From our first breath, our lungs are exposed to microorganisms, such as bacteria and viruses. Thanks to immune cells in the lungs, so-called macrophages, we are protected from most infections at an early age. In a new study published in the Journal of Experimental Medicine, researchers from Karolinska Institutet show how lung macrophages develop; new findings that can help to reduce organ damage and that are significant for the continued development of important lung disease treatments.
Lung macrophages begin to develop in humans from birth when the lungs are first inflated with inhaled air. Despite the importance of lung macrophages in the immune system, it has not been previously known how they develop in humans, since in-vivo studies in humans are difficult to conduct.
However, with the help of a model, researchers at Karolinska Institutet have now been able to directly study the development of human macrophages in a living lung. In the study, it was discovered that lung macrophages develop in two different ways.
“In the first type of development, lung macrophages originate from precursor cells that are already present in the fetus' liver,” says Tim Willinger, associate professor at the Department of Medicine, Huddinge, Karolinska Institutet, who has led the study. “After we are born, these precursor cells move from the liver to the lungs via the bloodstream. In the lungs, they are then exposed to various growth factors, which helps them to develop into ’mature’ lung macrophages. The second type of development occurs later in life. At that point they develop from adult precursor cells, so-called monocytes, which are found in the blood.”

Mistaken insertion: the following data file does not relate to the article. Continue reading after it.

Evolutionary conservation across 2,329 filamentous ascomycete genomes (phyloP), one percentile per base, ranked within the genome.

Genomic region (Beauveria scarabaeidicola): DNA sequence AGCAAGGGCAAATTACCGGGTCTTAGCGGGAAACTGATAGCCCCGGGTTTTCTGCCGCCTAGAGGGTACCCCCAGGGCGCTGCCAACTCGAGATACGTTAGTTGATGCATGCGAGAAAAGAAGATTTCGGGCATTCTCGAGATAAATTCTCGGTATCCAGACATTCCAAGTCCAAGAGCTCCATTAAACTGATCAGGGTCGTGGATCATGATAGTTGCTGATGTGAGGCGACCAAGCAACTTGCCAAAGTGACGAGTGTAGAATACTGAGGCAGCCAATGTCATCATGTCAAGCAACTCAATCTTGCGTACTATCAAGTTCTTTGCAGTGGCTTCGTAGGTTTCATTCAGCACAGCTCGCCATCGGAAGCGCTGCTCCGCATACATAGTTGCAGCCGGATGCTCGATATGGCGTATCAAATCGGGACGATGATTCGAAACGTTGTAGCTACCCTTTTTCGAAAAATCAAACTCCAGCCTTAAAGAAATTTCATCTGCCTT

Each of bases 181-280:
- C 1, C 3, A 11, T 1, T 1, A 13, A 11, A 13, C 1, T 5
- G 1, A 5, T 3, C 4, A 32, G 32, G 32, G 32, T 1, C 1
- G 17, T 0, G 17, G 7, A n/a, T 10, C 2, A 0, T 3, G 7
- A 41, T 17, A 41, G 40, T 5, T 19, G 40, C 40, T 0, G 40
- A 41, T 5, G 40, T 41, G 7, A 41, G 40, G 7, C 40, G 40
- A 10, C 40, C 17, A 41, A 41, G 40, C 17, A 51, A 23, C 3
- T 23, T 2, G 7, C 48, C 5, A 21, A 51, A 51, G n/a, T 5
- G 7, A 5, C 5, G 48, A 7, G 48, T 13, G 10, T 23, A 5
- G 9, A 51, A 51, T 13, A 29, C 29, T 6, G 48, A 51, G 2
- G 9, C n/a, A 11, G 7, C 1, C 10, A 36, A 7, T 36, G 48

Similar gene expression but different functions
The researchers also investigated whether the origin of the lung macrophages affects their function. Here they could see that the lung macrophages, regardless of their origin, had a similar gene expression but with different functions.
“We discovered that fetal precursor cells divide faster than the adult precursor cells,” says the study's first author Elza Evren, doctoral student in Tim Willinger's research group. “The fetal precursor cells therefore populate the lungs faster, which is important early on in life to quickly remove microorganisms and other inhaled particles.”
The lung macrophages derived from adult precursor cells were instead found to be strongly activated by interferon, a protein that has the task to defend against viral infections. It is therefore very likely that this particular type of lung macrophage has an important function within the immune system to help fight viruses.
The researchers were also able to see that these lung macrophages are similar to pro-inflammatory macrophages, which can become overactivated and contribute to serious lung damage in diseases such as COVID-19.
Limit lung damage and promote new treatments
The new findings contribute to a better understanding of the origin and function of lung macrophages. The human fetal progenitor cell that the researchers have identified is a potential cell that can be targeted to regenerate tissue-protective macrophages, limit organ damage and promote tissue repair in an injured lung. These findings can also support the development of new treatments for a number of lung diseases.
The study was supported by grants from Swedish Research Council, SciLifeLab, Knut and Alice Wallenberg Foundation, Karolinska Institutet, Centre for Innovative Medicine (CIMED), Region Stockholm, the Swedish Heart-Lung Foundation, Petrus och Augusta Hedlunds Stiftelse and the Royal Swedish Academy of Sciences. One of the authors from Yale University has reported conflicts of interest, which are described in detail in the scientific paper.
Publication: ”CD116+ fetal precursors migrate to the perinatal lung and give rise to human alveolar macrophages”, Elza Evren, Emma Ringqvist, Jean-Marc Doisne, Anna Thaller, Natalie Sleiers, Richard A. Flavell, James P. Di Santo, Tim Willinger. Journal of Experimental Medicine, January 12, 2022, doi: 10.1084/jem.20210987.
Journal of Experimental Medicine
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”CD116+ fetal precursors migrate to the perinatal lung and give rise to human alveolar macrophages”
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